PSL spot-fixing row: Nasir Jamshed dubs evidence against him as ‘ridiculous’ | cricket | Hindustan Times
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PSL spot-fixing row: Nasir Jamshed dubs evidence against him as ‘ridiculous’

While the Pakistan Cricket Board had claimed that Nasir Jamshed’s WhatsApp voice messages show him talking about spot-fixing in codes, the 27-year-old said that there is no truth present in the allegations.

cricket Updated: Jun 13, 2017 15:40 IST
Nasir Jamshed of Pakistan has currently been suspended on charges of spot fixing.
Nasir Jamshed of Pakistan has currently been suspended on charges of spot fixing.(Getty Images)

Suspended batsman Nasir Jamshed, who is being investigated by the English authorities for his suspected involvement in the spot-fixing scandal in the second edition of the Pakistan Super League (PSL), has lashed out at the Pakistan Cricket Board (PCB) by describing the evidence against him as ‘ridiculous’.

While the PCB had claimed that Jamshed’s WhatsApp voice messages show him talking about spot-fixing in codes, the 27-year-old said that there is no truth present in the allegations.

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“They claim they have WhatsApp voice messages that show me talking about spot-fixing in code. But what they actually have is WhatsApp voice messages that show me talking about selling bats. There’s no code involved at all,” ESPNcricinfo quoted Jamshed as saying in his first interview since his arrest.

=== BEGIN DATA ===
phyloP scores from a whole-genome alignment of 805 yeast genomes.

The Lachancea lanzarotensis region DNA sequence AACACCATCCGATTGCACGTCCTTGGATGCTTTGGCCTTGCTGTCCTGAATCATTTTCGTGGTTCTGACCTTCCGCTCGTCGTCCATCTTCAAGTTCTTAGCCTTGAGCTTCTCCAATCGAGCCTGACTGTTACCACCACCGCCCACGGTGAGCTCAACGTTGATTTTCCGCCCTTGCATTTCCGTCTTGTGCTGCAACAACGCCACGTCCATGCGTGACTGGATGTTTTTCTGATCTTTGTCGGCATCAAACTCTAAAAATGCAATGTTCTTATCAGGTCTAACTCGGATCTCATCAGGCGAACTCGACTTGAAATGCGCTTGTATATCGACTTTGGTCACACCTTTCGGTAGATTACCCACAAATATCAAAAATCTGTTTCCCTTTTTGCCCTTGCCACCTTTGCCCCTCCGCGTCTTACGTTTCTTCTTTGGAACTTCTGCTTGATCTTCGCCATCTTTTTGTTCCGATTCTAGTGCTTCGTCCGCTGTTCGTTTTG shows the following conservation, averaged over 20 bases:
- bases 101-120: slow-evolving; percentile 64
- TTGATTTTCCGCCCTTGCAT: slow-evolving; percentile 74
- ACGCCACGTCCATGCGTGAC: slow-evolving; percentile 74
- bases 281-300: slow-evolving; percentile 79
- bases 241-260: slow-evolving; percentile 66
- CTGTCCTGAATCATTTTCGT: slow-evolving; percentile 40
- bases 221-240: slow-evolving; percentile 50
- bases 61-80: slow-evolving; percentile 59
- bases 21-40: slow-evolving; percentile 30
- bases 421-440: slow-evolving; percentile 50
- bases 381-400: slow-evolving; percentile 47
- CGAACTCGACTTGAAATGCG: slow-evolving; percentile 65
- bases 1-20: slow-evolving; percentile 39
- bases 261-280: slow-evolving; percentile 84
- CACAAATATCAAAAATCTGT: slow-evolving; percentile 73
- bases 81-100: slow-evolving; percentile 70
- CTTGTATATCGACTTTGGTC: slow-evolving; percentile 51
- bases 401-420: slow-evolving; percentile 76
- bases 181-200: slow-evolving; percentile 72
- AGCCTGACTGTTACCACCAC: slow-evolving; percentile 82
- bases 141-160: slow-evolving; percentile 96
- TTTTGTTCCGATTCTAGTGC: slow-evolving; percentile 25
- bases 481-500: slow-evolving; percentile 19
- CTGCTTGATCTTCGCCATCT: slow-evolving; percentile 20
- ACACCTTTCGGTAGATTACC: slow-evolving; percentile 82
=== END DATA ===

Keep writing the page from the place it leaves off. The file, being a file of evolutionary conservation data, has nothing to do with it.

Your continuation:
“I’ve had an arrangement for years whereby I would sell a few CA bats and take a 10% commission. It’s no secret; I’m allowed to do it. I laughed out loud when I saw details of their evidence against me. I was amused. It’s so flimsy. It’s ridiculous,” he added.

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Reportedly, about eight WhatsApp voice notes were allegedly exchanged between Jamshed and Khalid Latif - another Pakistan batsman who is facing charges of corruption.

The exchanges were in Urdu and were ostensibly about one or more bat deals.

Reflecting on the same, Jamshed said he tried to sell some bats to a man, but there is no real evidence that he was trying to fix the game.

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“The guy they say is a bookie... works in a Honda showroom as far as I know ... We spoke about him buying some bats from me, but in the end he didn’t,” Jamshed said.

“If that is as good as they have, they should dismiss the case now. They have no evidence of any financial gain and, after all this time, they have not even charged me with spot-fixing or trying to fix a game. They have no real evidence against me,” he added.

Jamshed further insisted that he has confidence in the National Crime Agency in contrast to the PCB, on whom he doesn’t trust at all.

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“We have every confidence in the National Crime Agency. But we have very little confidence in the PCB,” Jamshed said.

Jamshed, who represented Pakistan in two Tests, 48 ODIs and 18 T20Is, was earlier arrested by Britain’s National Crime Agency in connection with the alleged spot-fixing case.

Five other players, including Sharjeel Khan, Khalid Latif, Mohammad Irfan, Shahzaib Hasan and Nawaz have also been suspended by the PCB in connection with the scandal.